This is the fourth and final piece on Peter.  The previous three chapters are below.  Enjoy, and thank you!


Spending a large amount of time with anyone leads to a relationship and a bond.  It’s unavoidable to become attached to our clients; although we are expected to maintain a boundary (if we don’t, the client may have a difficult time working with another clinician).  Peter and myself developed a good rhythm: resistance, frustration, resistance, progress.  We knew each other well.  We had been meeting nine to ten hours a week, for six months. 

Our sessions involved various patterns.  We’d sometimes go to the YMCA where he could get some exercise and I would convince him to shower.  Sometimes CiCi’s, where he’d get rewarded for his efforts with colossal amounts of pizza.  Other times, we’d meet with his payee, where he was confronted for spending his money on pot, beer or whatever.  We’d go grocery shopping to argue about buying other things besides noodles.  We’d go to meet his Probation Officer, who just shook his head every single time; sometimes in disbelief and sometimes in frustration.  Good effort to make some progress.  I enjoyed our work.  Regardless of how infuriating (very) he could be at times (a lot).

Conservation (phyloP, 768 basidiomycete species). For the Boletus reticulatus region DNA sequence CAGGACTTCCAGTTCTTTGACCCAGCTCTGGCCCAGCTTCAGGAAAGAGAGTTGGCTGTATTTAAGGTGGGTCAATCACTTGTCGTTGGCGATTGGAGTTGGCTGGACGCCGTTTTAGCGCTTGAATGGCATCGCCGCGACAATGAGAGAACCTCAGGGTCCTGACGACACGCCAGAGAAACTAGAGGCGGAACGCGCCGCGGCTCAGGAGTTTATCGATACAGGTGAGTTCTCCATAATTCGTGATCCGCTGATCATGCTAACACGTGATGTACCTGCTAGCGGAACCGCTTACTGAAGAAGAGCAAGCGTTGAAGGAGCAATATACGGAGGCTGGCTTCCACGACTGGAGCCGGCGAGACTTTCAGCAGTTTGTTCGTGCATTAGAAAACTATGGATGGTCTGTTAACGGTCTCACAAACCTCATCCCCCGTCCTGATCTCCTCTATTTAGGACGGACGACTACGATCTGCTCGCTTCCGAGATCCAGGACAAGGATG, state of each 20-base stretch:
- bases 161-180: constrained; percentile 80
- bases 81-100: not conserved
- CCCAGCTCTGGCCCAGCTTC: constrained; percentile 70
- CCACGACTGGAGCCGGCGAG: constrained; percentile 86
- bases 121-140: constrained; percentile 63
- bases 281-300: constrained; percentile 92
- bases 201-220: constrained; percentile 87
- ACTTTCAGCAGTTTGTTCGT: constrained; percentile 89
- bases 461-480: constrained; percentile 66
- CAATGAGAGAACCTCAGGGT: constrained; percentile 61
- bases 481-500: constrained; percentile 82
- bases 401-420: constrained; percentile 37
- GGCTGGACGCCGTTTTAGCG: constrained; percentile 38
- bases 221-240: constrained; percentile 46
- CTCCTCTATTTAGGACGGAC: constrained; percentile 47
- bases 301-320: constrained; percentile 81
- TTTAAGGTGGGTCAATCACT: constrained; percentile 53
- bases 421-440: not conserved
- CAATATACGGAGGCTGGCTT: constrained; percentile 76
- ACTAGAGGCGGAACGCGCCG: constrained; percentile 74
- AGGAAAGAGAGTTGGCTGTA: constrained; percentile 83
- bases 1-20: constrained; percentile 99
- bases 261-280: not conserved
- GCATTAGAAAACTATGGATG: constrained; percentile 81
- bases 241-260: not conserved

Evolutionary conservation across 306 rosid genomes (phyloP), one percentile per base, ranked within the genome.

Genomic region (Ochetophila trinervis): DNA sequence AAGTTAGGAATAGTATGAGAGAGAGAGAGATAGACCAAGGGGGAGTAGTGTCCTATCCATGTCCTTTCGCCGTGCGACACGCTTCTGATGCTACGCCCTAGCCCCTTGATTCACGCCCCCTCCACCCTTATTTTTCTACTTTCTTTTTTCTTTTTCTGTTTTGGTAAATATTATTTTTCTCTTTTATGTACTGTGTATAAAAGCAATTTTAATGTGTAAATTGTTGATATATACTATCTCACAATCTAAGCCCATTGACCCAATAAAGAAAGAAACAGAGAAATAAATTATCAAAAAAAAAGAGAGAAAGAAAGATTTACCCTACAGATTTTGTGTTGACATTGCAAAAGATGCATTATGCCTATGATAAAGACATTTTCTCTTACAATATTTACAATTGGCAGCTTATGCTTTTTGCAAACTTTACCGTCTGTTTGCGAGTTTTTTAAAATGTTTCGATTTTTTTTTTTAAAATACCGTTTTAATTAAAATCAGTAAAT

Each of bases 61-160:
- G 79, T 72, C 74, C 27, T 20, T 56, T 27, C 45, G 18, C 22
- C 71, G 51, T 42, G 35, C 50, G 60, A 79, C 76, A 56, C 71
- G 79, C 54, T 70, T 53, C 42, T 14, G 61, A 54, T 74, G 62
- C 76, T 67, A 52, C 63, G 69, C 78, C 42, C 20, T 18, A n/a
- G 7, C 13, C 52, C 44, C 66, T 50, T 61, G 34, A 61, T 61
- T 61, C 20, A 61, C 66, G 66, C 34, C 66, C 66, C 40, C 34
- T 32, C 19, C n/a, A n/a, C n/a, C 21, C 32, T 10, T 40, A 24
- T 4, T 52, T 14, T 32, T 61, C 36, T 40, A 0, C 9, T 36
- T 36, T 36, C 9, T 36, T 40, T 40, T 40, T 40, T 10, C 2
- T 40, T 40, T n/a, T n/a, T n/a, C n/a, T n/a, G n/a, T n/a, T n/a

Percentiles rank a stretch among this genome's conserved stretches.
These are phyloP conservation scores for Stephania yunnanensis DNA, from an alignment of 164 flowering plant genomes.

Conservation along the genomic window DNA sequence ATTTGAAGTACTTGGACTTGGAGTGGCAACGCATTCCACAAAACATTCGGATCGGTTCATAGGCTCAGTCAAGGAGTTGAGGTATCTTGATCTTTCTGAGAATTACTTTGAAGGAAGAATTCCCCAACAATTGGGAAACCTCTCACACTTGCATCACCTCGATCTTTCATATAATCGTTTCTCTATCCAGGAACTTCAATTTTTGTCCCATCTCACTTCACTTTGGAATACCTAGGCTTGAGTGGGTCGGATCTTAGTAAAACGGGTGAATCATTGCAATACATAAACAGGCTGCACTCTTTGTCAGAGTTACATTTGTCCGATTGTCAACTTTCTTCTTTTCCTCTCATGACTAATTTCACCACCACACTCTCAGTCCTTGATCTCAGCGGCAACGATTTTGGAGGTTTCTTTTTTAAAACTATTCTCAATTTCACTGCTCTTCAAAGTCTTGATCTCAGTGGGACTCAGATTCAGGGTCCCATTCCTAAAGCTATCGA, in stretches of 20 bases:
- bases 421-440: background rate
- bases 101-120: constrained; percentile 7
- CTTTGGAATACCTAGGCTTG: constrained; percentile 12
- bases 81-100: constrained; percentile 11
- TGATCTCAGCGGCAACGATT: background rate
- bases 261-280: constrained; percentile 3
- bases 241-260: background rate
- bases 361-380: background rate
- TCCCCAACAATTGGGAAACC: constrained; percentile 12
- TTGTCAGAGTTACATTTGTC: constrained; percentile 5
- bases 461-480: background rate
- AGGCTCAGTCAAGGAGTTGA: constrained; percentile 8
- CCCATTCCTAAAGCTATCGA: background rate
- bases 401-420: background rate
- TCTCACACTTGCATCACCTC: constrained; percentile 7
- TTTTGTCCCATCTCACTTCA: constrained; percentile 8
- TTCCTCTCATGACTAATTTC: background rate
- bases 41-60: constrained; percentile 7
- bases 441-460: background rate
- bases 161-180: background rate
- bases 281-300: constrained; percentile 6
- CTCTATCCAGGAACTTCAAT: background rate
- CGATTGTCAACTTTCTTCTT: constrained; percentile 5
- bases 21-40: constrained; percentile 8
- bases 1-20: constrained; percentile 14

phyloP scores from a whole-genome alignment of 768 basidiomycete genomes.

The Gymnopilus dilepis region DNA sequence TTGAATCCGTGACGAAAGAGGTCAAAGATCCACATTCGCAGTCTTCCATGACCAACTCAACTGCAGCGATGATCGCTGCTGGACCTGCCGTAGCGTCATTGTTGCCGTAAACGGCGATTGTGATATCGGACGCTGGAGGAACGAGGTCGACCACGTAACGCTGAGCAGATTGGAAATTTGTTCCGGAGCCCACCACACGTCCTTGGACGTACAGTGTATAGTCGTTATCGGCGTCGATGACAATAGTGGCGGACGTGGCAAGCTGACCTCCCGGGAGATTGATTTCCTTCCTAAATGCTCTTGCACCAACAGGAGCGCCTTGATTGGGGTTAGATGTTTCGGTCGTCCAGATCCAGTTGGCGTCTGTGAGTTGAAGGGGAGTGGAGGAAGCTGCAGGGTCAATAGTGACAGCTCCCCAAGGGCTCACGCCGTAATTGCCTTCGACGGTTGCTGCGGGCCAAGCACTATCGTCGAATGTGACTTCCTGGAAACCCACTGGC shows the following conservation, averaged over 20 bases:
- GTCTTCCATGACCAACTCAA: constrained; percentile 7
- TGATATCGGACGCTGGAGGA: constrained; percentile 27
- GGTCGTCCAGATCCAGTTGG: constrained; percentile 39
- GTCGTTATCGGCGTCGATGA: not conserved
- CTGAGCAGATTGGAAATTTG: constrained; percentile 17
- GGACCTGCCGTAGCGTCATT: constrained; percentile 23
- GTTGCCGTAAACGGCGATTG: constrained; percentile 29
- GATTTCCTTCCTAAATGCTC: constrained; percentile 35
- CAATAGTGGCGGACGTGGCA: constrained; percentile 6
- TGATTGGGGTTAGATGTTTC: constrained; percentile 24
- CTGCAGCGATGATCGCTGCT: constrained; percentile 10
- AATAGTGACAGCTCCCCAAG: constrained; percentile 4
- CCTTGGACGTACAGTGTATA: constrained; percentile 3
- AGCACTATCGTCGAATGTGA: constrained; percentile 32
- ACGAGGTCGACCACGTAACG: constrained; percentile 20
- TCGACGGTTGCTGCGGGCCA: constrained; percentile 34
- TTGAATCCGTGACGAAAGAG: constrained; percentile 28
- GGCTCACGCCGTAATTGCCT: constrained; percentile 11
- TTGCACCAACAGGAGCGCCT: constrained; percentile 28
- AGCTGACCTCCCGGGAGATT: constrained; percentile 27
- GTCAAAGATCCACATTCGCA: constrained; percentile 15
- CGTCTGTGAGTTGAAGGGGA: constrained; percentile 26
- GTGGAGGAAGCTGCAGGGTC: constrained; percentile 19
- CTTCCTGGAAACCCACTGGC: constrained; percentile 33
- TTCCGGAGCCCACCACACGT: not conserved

I was informed, six months in, that I would be transferring. 

When discussing a change in services with a client, it’s important to be delicate.  I was very nervous to approach the subject with Peter, because on several occasions, he had mentioned feeling abandoned by previous clinicians.  I knew his reaction would be a difficult one; he would be hurt.  The conversation needed to take place at least a couple of weeks before our final session.  I took him to get lunch.  I told him I was being transferred. 

“I don’t give a shit” he responded.

 I was surprised, “You sure? We can talk about it.  We should talk about it.”

He looked at me defiantly “No, it’s fine.”

I took him at his word (a mistake) and we finished the session.  The next two weeks, our meetings weren’t consistent.  Finally, I was able to track him down, hoping to have one last session before my transfer.  He wanted to go to the YMCA.  We did.  On our way back to his house he barely spoke.  I pulled up to drop him off.  He wouldn’t talk, he just kept looking down.  Finally, he looked at me.  He was crying. 

I was surprised.  But now realized his response two weeks before was another defense mechanism.  I asked him about what he was thinking.

“I really liked going to YMCA and CiCi’s” he said.

 “Me too buddy.”